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You can hire "riceboats" like this to explore the backwaters on overnight trips.

 

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I was traveling the backwaters on a boat like this. The cruise was very relaxing.

 

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heading home on the backwaters

 

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I encountered this temple procession outside of Varkala in Kerala state.
The enterprising boy on the right is selling rings of fried bread.

 

This is more of the same procession. A much bigger one would take place tomorrow.
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The temple procession on the following day included 20 elephants (including the baby one pictured below), many bands, dance groups, floats, girls with temple offerings, and priests. Huge multistoried gateways, such as the one on the right edge of this picture were set up just for the event. The procession lasted more than three hours and ended after sunset at a temple, lit by countless oil lamps.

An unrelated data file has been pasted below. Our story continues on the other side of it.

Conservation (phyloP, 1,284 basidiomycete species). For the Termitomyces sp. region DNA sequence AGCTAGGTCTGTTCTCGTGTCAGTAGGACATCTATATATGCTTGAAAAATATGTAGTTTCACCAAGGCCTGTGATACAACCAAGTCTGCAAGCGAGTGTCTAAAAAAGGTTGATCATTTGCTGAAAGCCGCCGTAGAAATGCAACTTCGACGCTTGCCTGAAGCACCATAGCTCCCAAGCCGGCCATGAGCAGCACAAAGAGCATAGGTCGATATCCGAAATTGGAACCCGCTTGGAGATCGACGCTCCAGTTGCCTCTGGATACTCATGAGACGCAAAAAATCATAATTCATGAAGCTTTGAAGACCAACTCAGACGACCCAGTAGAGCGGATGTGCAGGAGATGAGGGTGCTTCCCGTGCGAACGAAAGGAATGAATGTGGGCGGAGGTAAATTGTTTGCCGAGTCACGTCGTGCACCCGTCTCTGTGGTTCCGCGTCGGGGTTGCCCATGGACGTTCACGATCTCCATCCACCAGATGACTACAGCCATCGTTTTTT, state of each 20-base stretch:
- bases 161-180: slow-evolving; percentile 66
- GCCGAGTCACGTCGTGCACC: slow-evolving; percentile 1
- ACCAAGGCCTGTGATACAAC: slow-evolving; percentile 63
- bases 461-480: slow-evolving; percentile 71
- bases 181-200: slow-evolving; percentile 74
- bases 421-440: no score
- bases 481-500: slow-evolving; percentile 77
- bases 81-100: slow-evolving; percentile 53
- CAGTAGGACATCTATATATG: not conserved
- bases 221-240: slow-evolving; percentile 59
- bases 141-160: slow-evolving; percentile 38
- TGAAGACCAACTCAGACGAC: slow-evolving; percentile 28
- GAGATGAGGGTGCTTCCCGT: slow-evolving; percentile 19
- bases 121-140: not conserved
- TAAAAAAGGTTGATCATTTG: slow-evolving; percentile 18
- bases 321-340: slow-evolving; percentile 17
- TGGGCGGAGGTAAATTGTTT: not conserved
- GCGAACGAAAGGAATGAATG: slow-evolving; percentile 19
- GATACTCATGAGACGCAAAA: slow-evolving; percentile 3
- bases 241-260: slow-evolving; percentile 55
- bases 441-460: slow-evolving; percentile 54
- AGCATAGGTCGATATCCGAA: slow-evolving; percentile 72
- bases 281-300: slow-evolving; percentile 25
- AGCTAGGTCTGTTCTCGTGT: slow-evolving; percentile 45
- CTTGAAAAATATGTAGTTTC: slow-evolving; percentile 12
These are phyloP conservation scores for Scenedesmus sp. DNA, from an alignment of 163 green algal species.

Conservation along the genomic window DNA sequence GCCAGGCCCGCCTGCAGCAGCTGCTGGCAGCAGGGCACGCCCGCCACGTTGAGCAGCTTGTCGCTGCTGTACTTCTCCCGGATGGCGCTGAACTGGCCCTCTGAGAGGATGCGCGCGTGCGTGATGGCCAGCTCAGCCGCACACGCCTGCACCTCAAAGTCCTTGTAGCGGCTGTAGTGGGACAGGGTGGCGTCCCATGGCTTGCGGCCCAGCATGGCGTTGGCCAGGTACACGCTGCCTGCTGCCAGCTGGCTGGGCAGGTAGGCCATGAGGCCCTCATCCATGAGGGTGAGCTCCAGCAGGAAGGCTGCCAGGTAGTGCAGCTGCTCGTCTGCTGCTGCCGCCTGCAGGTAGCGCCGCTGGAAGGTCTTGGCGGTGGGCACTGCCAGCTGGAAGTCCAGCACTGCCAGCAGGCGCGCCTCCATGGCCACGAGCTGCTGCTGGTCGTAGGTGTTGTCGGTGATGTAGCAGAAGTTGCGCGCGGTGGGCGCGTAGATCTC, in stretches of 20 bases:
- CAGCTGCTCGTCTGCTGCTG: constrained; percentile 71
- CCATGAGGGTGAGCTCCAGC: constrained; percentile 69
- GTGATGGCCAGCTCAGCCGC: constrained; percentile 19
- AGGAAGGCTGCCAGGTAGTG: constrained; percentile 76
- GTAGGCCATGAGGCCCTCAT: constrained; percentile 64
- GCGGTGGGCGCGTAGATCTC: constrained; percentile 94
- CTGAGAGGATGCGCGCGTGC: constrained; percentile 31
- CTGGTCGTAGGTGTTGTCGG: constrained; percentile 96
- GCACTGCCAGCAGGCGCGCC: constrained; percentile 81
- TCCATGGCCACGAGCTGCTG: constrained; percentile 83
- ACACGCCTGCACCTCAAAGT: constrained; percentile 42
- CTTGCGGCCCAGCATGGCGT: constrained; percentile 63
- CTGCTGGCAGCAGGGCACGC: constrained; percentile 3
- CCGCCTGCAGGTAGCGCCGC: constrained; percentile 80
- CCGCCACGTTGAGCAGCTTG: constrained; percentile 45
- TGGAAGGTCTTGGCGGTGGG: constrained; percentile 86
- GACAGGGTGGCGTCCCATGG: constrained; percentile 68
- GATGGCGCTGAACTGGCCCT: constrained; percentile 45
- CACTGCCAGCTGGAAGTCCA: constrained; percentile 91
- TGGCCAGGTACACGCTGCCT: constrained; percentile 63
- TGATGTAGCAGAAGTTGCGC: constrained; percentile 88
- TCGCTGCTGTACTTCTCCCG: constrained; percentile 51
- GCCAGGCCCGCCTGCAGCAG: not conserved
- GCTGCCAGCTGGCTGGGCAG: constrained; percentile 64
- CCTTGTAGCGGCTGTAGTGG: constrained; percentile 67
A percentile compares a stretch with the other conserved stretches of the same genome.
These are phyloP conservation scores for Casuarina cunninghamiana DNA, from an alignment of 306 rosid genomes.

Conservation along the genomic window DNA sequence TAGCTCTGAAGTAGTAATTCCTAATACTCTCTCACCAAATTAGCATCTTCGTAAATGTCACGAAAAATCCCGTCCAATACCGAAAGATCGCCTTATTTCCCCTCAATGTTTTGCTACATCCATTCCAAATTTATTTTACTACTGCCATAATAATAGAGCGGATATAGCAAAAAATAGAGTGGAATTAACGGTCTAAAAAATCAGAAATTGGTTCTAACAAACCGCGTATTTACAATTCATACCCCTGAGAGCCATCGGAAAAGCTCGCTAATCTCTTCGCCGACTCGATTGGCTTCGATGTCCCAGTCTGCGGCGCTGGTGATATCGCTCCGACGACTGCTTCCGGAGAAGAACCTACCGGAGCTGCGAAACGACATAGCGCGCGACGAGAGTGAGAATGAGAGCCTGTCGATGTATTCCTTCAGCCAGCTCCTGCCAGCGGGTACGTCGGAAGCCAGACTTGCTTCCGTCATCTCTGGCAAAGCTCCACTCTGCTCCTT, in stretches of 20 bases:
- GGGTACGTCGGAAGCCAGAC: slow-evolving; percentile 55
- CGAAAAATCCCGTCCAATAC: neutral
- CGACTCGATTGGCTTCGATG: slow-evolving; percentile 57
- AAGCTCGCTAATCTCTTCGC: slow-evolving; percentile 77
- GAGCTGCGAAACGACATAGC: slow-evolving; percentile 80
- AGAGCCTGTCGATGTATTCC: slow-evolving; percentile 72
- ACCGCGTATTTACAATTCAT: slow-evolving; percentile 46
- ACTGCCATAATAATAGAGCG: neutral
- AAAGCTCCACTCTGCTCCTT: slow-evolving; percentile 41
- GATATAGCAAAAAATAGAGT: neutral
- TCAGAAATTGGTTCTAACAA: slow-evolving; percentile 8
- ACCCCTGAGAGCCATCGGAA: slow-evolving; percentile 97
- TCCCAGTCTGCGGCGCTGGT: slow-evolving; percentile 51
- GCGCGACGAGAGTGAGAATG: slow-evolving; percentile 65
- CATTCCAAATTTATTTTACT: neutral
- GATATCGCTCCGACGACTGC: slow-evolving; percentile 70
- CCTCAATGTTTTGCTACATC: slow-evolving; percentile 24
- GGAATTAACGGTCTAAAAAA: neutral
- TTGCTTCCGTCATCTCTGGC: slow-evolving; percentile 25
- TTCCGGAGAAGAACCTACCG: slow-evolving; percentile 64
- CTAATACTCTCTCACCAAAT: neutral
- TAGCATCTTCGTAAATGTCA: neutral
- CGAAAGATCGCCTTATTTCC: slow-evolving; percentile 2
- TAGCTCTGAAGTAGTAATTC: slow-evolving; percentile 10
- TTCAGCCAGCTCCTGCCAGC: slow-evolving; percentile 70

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Subject: The End of the Road
Date: Sat, 23 Feb 2002 15:39:53
Kanyakumari, Tamil Nadu, India

Every trip has its end, and Kanyakumari—or Cape Comorin—marks the end of this long ride. Bessie Too and I have been traveling for more than five months now, riding ever farther south. Kanyakumari seems a fitting end point, since it is the southernmost point of the Indian subcontinent and a sacred spot. The waters of the Bay of Bengal, Indian Ocean, and Arabian Sea meet here. For Hindus, the site is also important because Devi, an incarnation of Shiva’s wife, vanquished some nasty demons who threatened the world. Devi in this incarnation followed Vishnu’s advice of remaining a virgin in order to have the strength to save the world. A priest took me through the stone halls of the temple here to see the main image of the goddess; her face was covered in sandalwood paste.